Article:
Today, we have a whole new suite of tools to study the crop varieties and wild species conserved in genebanks around the world. As the genome of each new species is sequenced, another door is opened on the genetic diversity of nature, how it’s organized, and how genes control different traits. Indeed an argument has recently been made to genotype all samples (or accessions in the ‘official’ parlance) in a genebank. Certainly this is an approach that was merely a dream only two decades ago.

I still argue, however, that in tandem with the molecular analysis of crop diversity, there must be an in-depth evaluation of how different varieties behave in real environments. In joint research between former colleagues of mine at The University of Birmingham (Professors Brian Ford-Lloyd and John Newbury and Dr Parminder Virk) and myself at IRRI in the 1990s, we demonstrated the predictive value of molecular markers for several quantitative characters associated with crop productivity. Somewhat derided at the time, association genetics has become an important approach to study crop diversity.

I’ve been publishing about climate change and the value of plant genetic resources for over 30 years, beginning when there was far more skepticism about this phenomenon than today. At a conference on Crop Networks, held in Wageningen in the Netherlands in December 1990, I presented a paper outlining the need for collaborative research to study germplasm collections in the face of climate change.

And in that paper I argued that widespread testing in replicated field trials would be necessary to identify useful germplasm. With the addition nowadays of molecular markers and genome-wide detailed information for many species, there is now a much better opportunity to evaluate germplasm to identify gene sources that can help protect crops against the worst ravages of climate change and maintain agricultural productivity. Even though political leaders like Donald Trump and Scott Morrison continue to deny climate change (or merely pay lip service), society as a whole cannot ignore the issue. Afterall, for a predicted global population of 9.8 billion by 2050, most of whom will not produce their own food, continued agricultural productivity is an absolute necessity. The conservation, evaluation, and use of plant genetic resources stored in the world’s genebanks is a key component of achieving that goal.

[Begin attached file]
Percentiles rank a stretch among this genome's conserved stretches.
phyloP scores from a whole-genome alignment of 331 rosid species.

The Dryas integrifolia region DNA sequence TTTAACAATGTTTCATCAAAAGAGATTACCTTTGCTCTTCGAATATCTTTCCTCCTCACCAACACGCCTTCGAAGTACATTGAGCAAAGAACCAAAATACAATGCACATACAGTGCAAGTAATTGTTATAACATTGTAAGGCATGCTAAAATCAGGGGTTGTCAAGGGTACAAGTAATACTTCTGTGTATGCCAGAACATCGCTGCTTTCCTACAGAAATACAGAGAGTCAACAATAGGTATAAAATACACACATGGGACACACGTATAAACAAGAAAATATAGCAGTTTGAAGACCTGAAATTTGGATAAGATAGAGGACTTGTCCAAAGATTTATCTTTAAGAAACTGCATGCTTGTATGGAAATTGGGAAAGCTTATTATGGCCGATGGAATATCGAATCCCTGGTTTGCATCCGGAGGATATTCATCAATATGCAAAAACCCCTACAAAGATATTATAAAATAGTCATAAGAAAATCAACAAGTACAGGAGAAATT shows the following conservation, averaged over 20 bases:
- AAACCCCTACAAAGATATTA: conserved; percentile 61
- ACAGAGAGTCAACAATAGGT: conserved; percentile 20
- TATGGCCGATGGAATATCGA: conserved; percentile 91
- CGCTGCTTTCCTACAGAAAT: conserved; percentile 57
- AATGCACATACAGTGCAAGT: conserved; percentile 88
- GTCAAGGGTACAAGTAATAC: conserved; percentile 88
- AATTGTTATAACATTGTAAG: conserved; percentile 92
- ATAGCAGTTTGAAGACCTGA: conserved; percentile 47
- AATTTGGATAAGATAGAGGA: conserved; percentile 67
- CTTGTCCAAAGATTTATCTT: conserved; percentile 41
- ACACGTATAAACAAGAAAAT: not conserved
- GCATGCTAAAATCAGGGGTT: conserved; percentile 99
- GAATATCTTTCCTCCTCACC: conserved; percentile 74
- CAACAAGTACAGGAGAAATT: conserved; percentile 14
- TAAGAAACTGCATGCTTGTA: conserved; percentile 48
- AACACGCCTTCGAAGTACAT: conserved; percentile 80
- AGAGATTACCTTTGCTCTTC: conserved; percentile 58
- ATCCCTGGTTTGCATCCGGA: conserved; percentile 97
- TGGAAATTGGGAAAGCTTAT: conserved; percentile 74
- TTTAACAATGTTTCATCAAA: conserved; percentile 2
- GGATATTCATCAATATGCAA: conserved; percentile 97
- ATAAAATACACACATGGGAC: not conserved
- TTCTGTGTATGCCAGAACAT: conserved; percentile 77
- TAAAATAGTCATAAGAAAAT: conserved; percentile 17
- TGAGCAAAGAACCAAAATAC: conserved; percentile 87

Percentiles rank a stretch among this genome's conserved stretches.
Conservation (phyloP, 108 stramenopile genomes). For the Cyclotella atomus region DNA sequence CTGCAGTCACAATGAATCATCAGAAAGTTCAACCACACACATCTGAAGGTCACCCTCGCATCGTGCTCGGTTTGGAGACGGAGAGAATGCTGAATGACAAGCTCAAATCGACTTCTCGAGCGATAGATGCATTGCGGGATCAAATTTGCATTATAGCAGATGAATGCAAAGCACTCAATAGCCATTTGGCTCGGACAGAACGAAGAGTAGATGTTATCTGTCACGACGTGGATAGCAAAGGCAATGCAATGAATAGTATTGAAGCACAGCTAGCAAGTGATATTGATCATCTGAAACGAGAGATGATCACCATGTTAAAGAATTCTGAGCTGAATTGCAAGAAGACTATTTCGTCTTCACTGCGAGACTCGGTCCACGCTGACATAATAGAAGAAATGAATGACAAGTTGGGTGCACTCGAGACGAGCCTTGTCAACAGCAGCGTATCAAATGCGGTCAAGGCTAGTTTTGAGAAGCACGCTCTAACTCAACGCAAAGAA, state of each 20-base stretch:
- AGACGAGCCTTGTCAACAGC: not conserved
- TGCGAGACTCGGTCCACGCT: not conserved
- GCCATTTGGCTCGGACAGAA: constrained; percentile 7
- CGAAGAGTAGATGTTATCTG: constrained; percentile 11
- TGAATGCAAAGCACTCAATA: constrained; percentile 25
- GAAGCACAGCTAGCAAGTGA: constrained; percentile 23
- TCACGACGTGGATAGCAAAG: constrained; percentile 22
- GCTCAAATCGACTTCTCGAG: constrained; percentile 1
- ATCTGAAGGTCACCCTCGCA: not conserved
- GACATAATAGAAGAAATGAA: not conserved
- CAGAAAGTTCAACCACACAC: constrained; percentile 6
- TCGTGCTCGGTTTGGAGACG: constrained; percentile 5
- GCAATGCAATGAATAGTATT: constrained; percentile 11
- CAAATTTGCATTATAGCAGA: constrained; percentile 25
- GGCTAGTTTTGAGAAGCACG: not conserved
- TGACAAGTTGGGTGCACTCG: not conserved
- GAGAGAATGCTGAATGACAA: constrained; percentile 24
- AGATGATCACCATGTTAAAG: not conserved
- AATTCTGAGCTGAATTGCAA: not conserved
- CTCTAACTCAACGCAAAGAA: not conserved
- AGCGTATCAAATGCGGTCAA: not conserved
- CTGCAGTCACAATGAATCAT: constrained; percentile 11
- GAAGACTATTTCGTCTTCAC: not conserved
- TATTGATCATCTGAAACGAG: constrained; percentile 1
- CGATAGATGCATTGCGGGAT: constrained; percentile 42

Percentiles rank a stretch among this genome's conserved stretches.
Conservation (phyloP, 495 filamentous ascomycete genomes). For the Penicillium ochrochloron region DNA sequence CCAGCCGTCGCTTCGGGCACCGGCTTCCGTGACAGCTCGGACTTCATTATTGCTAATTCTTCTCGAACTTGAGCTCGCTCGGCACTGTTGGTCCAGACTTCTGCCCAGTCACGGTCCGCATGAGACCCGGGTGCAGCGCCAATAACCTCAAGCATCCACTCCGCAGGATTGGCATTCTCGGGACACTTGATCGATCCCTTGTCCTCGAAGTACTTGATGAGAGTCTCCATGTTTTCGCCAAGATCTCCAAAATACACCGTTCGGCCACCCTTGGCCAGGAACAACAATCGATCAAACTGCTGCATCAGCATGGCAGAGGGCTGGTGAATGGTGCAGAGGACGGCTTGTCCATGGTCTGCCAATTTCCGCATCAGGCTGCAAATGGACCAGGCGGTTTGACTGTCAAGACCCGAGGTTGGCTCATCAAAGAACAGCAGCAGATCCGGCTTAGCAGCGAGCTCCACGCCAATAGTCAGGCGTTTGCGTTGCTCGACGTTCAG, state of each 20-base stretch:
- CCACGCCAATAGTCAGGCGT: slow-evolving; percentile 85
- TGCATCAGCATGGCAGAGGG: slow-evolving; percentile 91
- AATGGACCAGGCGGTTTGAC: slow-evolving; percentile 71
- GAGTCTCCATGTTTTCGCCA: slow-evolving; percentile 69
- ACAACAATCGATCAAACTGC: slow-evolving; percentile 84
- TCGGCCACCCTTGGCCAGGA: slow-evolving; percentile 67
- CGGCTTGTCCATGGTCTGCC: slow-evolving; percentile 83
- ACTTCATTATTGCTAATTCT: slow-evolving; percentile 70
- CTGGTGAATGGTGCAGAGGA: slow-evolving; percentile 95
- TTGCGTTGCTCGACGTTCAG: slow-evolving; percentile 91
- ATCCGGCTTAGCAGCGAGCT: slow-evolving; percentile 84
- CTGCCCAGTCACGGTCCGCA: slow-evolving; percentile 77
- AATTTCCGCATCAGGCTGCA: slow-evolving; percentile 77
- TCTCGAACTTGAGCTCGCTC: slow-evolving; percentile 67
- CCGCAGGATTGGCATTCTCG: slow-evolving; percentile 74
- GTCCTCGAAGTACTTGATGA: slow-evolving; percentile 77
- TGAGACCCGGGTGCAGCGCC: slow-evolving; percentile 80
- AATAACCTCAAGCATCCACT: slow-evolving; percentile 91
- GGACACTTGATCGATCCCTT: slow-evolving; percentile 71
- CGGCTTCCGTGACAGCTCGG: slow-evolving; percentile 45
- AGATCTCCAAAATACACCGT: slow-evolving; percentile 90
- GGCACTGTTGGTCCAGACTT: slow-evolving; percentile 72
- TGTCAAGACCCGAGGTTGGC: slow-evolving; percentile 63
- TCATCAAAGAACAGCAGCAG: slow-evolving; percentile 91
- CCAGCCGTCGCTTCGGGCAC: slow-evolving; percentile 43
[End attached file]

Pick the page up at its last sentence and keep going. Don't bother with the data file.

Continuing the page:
Genebanks are the future! However, in a follow-up story, I write that genebanks still face a major challenge under a changing climate. Read more here.

New Year, new job . . .

Job-wise, January has been an important month during my career, on several occasions.

Forty-seven years ago, I was getting ready to fly to Peru, to join the International Potato Center (CIP) in Lima. I actually flew out from London on 4 January 1973.

In January 1981, I was invited to interview for a Lectureship at the University of Birmingham, and flew back from Peru towards the end of the month. Offered the position there and then, I took up my post on 1 April.

A decade later—and increasingly disillusioned with the UK’s higher education sector—I had applied for the position of Head of the Genetic Resources Center (GRC) at the International Rice Research Institute in Los Baños, Philippines, and at the end of the first week of January, flew to the Philippines for an interview. I was offered the position towards the end of the month, and I joined IRRI on 1 July.